index parameter gives you the position of the current target in our list of target elements. You can use it to gradually change the value for parameters like
delay for different elements.
This is generally useful when you want to set the values in ascending order. You can also subtract the
index from the
targetCount to set the values in descending order. The following code snippet uses both these parameters to specify the values in ascending and descending order.
The following code sets a different
easing value for each target element using the
This last set of parameters allows you to specify the number of times an animation should be played and the direction in which it should be played. You can specify the number of times an animation should be played using the
loop parameter. There is also an
autoplay parameter which can be set to
false. Its default value is
true, but you can stop the animations from starting by themselves by setting it to
direction parameter controls the direction in which the animation is played. It can have three values:
alternate. The default value is
normal, which keeps the animation playing normally from the start values to the finish values. Once the target elements reach the finishing value, if the
loop value is greater than 1, the target elements jump back abruptly to the start values and then begin the animation again.
direction is set to
reverse and the
loop value is greater than 1, the animation gets reversed. In other words, the target elements start the animation from their final state and go backwards to reach the initial state. Once they are in the initial state, the elements jump back to the final state and then again start the reverse animation. The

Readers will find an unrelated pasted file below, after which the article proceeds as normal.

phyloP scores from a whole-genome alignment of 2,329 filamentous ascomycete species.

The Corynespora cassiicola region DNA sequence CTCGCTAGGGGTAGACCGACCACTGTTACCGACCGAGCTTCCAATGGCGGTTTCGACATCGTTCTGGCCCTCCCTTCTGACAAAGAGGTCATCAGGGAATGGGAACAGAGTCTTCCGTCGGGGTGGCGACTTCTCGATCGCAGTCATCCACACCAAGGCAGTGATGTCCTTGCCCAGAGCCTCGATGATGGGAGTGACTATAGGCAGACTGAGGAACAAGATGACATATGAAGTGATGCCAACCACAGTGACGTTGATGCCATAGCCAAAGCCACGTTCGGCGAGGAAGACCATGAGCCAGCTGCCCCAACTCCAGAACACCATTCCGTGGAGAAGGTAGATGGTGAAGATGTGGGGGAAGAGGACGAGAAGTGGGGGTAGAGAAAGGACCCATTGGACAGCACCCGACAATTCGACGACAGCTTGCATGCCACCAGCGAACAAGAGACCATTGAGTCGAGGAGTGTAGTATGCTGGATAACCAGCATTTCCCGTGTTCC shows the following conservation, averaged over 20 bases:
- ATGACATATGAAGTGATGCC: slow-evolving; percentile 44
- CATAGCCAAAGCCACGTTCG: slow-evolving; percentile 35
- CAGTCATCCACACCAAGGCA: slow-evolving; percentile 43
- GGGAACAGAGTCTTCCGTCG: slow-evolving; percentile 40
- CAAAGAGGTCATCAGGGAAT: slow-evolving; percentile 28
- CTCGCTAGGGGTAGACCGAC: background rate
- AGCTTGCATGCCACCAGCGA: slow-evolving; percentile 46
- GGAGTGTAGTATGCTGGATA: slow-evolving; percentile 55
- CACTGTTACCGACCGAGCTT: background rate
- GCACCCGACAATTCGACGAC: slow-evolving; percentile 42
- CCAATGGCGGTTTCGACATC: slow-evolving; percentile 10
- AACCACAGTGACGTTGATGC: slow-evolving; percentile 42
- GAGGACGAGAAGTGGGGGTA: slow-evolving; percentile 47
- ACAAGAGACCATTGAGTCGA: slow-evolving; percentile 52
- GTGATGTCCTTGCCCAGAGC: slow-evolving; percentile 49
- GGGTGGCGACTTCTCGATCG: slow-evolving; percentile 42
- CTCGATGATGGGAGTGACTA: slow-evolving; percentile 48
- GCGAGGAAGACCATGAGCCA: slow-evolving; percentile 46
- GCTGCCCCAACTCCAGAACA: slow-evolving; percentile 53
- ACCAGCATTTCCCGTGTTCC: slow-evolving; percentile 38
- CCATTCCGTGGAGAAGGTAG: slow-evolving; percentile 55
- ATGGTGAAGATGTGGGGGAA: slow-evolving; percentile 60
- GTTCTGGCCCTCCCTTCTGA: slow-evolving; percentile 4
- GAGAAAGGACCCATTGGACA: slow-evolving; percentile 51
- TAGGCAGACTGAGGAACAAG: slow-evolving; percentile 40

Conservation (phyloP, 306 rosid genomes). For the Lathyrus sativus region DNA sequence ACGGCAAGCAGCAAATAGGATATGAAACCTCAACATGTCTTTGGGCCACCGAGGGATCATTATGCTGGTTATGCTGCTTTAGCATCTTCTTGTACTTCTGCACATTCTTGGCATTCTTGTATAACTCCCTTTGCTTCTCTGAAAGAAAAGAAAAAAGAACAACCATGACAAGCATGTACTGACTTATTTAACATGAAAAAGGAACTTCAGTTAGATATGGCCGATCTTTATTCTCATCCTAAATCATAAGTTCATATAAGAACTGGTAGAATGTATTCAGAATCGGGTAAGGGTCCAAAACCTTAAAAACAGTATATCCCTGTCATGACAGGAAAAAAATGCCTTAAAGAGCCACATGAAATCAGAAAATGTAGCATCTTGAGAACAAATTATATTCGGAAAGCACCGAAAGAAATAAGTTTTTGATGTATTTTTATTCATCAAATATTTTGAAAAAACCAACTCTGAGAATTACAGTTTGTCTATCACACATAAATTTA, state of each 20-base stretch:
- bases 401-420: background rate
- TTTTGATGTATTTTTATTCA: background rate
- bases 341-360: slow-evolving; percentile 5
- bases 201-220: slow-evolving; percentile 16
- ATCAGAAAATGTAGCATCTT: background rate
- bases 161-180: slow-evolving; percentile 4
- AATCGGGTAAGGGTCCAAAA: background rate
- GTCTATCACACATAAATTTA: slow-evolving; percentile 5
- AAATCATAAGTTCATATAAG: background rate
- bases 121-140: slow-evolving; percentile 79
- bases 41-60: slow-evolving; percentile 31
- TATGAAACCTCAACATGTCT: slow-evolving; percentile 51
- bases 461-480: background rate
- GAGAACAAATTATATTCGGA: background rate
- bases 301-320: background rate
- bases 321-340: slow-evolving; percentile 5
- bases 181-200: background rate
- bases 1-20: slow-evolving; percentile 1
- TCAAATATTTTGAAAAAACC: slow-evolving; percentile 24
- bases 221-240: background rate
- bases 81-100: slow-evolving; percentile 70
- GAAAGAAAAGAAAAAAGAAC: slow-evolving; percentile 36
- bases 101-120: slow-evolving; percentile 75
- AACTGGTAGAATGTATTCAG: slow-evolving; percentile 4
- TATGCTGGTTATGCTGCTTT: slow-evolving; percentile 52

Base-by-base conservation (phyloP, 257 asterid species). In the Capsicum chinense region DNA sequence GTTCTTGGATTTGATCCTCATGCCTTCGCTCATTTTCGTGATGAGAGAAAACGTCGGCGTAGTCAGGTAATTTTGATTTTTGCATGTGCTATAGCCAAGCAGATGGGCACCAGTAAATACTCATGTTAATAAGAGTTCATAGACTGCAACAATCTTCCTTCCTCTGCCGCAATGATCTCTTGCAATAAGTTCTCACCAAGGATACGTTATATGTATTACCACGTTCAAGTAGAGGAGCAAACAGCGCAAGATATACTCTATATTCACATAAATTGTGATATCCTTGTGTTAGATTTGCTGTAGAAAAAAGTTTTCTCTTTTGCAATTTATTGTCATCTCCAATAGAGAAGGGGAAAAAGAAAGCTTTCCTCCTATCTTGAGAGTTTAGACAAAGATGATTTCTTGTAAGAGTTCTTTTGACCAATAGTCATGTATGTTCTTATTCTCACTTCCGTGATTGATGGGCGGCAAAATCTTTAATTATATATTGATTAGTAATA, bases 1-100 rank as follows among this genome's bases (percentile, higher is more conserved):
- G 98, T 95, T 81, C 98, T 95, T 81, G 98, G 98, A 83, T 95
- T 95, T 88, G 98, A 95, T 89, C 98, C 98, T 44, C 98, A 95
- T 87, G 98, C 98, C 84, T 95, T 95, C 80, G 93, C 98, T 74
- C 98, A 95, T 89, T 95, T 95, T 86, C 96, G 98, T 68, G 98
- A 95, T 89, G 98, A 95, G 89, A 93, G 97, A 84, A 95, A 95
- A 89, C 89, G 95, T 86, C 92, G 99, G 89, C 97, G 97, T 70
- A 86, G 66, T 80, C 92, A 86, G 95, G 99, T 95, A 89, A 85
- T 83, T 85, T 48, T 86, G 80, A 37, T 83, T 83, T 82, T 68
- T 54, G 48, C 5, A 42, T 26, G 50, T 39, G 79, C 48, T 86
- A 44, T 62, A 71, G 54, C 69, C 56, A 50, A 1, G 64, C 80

alternate direction value changes the animation direction after every loop.
In the following demo, I have set the number of loops to four so that you can easily notice the difference in animation of the elements in different modes.
So far in this tutorial, we have used functions to pass different values to the target element for their animation delay or duration. You can also get the same functionality with the help of
stagger() method in anime.js.
stagger() method basically allows you to control how an animation happens across multiple elements. It accepts two parameters. First one is the value that you want to apply, second one is an object with a bunch of parameters which determines how the staggering would apply.
Here is an example to show how
stagger() compares with regular functions that we have written up to this point:
You might now ask if there is a way to apply the animation delay in reverse direction like we did with our function. Yes, that’s definitely possible. Here is an example:
We could similarly apply staggering to the animation duration. The delay value for first element in the previous examples was set to 0 due to staggering and this was also what we intended to do. However, the animation duration has to be non-zero for the first element. Otherwise, it would be at the end stage as soon as the page loads.
A non-zero duration for the animation of the first element can be set with the help of
start parameter set to 1000 for the staggering. Here is an example:
What if the non-zero duration value has to be applied while beginning for the last element? In this case, we can use the following parameters for the
The following CodePen demo does everything like the example under section “Function-Based Parameters” but it uses the
stagger() method to do so. As you can see, there is no difference in the final result.
One thing that I would like to point out is that the stagger method will not work in old versions of the library. Make sure that you are using the latest version to avoid any errors.
In this tutorial, you learned about different kinds of parameters that can be used to control the animation of target elements in Anime.js. The property parameters are used to control the animation of individual properties.
You can use them to control the sequence in which the animation is played for individual elements. The function parameters allow you to control the timing and rate of animation for individual elements with respect to the whole group. The animation parameters allow you to control how the animation itself is played for different elements.